TEL AVIV, Israel, Dec. 6 (UPI) -- With Islamic parties making giant gains in parliamentary elections across North Africa amid the Arab Spring, Israel is scrambling to find new friends in the region, the Mediterranean and Africa.
The 2010 rupture of relations between Israel and a key non-Arab ally, Turkey, has heightened the Jewish state's sense of international isolation at a time when it sees an existential threat from a nuclear-armed Iran.
The Jerusalem Post reports that Israeli Prime Minister Binyamin Netanyahu's government is looking at "three clusters of states as allies and possible counterweights."
The first is in the eastern Mediterranean -- Greece, Cyprus, Romania and Bulgaria, all longtime rivals of Turkey and wary of the drive by the Islamist-dominated government of Prime Minister Recep Tayyip Erdogan to become the region's paramount power.
The second cluster lies in Africa -- Kenya, Uganda, Ethiopia, Tanzania, Nigeria and the infant state of South Sudan, which became independent of Sudan in July.
Israel is focusing on the Islamic terrorism threat to seek new ties in these countries, primarily through security cooperation. Most of the target states are predominantly Christian seen to be potentially at risk from militant Islam.
Prime Minister Yoweri Museveni of Uganda and Prime Minister Raila Odinga of Kenya both visited Israel in November. They met with President Shimon Peres, Netanyahu and Defense Minister Ehud Barak. Israel and Kenya signed a security pact during Odinga's visit.
Museveni also met Tamir Pardo, director of the Mossad, Israel's foreign intelligence service. It clandestine contacts abroad have often paved the way for secret alliances or formal diplomatic relations.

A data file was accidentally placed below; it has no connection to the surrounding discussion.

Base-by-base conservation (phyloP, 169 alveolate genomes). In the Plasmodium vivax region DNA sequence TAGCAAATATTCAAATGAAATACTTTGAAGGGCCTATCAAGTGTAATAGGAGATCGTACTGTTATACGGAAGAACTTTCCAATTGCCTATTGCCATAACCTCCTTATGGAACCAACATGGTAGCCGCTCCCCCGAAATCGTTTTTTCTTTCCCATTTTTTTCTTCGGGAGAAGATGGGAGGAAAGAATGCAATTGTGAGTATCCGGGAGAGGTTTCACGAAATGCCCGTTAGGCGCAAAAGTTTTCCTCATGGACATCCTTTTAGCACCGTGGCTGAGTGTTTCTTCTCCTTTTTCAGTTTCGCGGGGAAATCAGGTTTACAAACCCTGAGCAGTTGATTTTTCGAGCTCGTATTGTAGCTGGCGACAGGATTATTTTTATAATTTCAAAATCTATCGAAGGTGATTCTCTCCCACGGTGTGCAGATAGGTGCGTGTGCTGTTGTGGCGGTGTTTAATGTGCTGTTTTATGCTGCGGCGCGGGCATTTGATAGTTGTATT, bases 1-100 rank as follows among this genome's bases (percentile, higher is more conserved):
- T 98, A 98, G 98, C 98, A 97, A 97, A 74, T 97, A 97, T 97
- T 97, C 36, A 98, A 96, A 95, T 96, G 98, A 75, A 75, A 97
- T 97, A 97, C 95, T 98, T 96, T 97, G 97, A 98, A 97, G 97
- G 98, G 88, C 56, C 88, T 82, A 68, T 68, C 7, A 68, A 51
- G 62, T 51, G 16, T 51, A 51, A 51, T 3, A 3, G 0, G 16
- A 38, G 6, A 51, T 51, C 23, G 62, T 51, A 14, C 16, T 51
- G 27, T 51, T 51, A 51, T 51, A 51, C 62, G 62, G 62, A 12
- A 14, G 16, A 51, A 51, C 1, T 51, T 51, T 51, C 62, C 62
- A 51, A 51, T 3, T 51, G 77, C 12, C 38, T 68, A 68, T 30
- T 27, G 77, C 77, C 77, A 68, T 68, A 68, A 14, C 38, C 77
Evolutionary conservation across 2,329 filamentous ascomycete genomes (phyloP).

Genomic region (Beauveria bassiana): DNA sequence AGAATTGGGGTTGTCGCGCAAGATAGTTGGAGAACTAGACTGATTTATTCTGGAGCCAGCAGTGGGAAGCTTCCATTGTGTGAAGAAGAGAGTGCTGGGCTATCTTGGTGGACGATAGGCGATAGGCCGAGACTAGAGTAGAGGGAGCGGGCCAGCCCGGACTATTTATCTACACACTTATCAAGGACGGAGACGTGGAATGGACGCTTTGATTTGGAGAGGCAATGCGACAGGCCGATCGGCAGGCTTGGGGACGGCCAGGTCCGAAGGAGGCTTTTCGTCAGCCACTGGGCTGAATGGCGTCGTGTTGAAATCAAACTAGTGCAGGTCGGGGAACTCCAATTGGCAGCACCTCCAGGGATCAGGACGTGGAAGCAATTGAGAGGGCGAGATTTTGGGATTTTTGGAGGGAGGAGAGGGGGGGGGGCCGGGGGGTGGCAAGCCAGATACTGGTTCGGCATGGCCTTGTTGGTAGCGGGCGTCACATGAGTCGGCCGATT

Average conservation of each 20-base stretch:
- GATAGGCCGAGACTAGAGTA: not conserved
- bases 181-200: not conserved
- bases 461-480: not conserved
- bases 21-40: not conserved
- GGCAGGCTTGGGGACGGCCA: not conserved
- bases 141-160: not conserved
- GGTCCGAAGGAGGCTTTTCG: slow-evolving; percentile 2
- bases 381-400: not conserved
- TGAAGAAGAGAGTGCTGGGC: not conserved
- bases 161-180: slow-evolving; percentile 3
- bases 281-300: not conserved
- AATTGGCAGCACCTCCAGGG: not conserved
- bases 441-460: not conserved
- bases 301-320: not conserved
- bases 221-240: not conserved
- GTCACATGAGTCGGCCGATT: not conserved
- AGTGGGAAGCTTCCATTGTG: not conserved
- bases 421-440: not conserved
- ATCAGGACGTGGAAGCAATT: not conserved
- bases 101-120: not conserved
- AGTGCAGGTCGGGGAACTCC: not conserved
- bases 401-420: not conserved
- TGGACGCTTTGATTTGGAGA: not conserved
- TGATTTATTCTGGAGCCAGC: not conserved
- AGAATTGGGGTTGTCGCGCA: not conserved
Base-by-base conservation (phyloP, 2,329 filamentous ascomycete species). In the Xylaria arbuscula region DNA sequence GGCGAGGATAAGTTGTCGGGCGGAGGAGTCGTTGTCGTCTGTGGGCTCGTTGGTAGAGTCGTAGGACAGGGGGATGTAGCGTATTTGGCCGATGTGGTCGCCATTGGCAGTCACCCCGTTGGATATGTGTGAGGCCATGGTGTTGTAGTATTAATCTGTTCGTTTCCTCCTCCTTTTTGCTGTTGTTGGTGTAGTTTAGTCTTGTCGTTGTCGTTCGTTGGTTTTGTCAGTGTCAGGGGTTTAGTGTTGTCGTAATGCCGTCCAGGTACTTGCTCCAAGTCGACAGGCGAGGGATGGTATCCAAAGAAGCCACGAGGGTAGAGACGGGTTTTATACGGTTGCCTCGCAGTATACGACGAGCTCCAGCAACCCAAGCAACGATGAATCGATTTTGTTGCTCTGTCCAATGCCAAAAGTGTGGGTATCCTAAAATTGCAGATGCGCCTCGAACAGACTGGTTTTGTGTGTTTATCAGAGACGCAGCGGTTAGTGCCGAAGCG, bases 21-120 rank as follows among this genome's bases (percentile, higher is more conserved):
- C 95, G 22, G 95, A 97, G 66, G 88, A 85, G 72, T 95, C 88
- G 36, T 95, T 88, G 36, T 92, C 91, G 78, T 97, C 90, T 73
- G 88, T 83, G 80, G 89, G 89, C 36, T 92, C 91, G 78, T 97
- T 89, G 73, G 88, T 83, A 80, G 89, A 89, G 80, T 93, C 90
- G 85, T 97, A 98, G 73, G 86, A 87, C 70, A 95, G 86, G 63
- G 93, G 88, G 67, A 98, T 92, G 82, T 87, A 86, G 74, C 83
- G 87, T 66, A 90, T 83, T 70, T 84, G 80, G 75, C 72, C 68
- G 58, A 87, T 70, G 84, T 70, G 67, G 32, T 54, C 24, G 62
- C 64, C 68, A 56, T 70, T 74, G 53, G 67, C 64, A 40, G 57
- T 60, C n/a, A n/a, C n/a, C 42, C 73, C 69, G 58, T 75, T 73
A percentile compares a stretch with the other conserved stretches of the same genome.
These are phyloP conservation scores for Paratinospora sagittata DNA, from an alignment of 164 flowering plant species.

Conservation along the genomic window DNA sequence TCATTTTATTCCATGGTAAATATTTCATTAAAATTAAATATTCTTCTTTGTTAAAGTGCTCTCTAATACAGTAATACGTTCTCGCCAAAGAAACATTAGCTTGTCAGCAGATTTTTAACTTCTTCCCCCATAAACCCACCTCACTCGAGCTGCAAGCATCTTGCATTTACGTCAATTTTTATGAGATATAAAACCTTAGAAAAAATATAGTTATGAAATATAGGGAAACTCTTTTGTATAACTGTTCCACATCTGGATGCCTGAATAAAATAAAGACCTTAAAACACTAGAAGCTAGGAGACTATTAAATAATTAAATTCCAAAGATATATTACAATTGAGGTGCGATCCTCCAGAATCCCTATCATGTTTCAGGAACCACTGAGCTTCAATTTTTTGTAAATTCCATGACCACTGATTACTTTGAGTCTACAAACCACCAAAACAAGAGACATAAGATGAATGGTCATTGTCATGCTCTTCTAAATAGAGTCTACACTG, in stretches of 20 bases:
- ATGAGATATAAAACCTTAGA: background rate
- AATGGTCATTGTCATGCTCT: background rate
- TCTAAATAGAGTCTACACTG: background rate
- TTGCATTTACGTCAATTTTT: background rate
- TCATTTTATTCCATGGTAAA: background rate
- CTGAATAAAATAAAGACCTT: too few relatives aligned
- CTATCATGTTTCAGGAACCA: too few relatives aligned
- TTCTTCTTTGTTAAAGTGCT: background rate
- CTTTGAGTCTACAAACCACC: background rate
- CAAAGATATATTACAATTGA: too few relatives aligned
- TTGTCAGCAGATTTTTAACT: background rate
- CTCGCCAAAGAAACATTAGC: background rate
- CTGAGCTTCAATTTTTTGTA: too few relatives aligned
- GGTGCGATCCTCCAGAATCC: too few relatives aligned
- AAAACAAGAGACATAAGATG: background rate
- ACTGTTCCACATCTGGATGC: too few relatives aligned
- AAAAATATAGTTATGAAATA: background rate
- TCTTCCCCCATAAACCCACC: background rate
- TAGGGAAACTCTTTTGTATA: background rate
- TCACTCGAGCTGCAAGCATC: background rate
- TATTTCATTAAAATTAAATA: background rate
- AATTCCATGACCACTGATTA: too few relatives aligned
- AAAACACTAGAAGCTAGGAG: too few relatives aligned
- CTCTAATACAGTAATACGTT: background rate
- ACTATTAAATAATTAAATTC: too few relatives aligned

The Mossad connection was particularly evident in Museveni's visit. It was largely arranged by Rafi Eitan, a former Mossad director of operations. He was later head of the Bureau of Scientific Relations, which has since disbanded, that ran Jonathan Pollard, an Israeli agent who spied on the United States in 1984-85 and strained relations with Israel's strategic ally almost to breaking point.
Eitan, Israel's pensioner affairs minister in 2006-09, is seeking to establish business operations in Uganda.
Other former Mossad and military officials have long had close links with African states, either training their military and intelligence services or arranging the sale of Israeli weapons.
Israel's Defense Ministry recently cleared private Israeli security firms to operate in Kenya, Uganda and South Sudan. That includes setting up arms sales.
In 2004, two Israelis were arrested in Jordan for providing arms to Sudanese secessionists, the same group that now governs South Sudan.
The pair claimed at that time their co-conspirators included the son of a former head of the Mossad and Amos Golan, a former Special Forces commander known to be involved in arms deals in Uganda, Angola and other parts of Africa.
Both Museveni and Odinga expressed deep concern about the spread of Islamic militancy in Africa, most notably in North Africa, the Horn of Africa and most recently in oil-rich Nigeria.
Ugandan and Kenyan forces are fighting Islamic militants of al-Shabaab, which has links to al-Qaida, in Somalia.
Odinga's office said Netanyahu pledged to help Uganda build "a coalition against fundamentalism" that included Ethiopia, which during the reign of Emperor Haile Selassie was a close Israeli ally, South Sudan and Tanzania.
The third cluster is other Arab states. These are the most sensitive. Israeli officials haven't identified any but Netanyahu called them "these newfound friends." It seems clear these are Persian Gulf Arab states who share a common concern about Iran.
In recent years, there have been tantalizing signs Israel was seeking to strengthen bonds, largely clandestine, with Saudi Arabia, the United Arab Emirates and others.
Their intelligence chiefs have met several times, mostly in Jordan. There have been reports the gulf states would look the other way if Israel mounted pre-emptive airstrikes against Iran's nuclear sites through their air space.
Israel appears to be seeking to refashion it long-held "periphery doctrine," a strategic plan devised by Israel's first prime minister, David Ben-Gurion.
This involved establishing relations with such key states as Turkey, imperial Iran, Ethiopia, Kenya and others, even Iraq's Kurds, to counter the ring of hostile Arab states around Israel when it was founded in 1948.
This outer ring of friendly nations fell apart for various reasons over the years, including Israel's links to apartheid South Africa and the 1979 Islamic Revolution in Iran.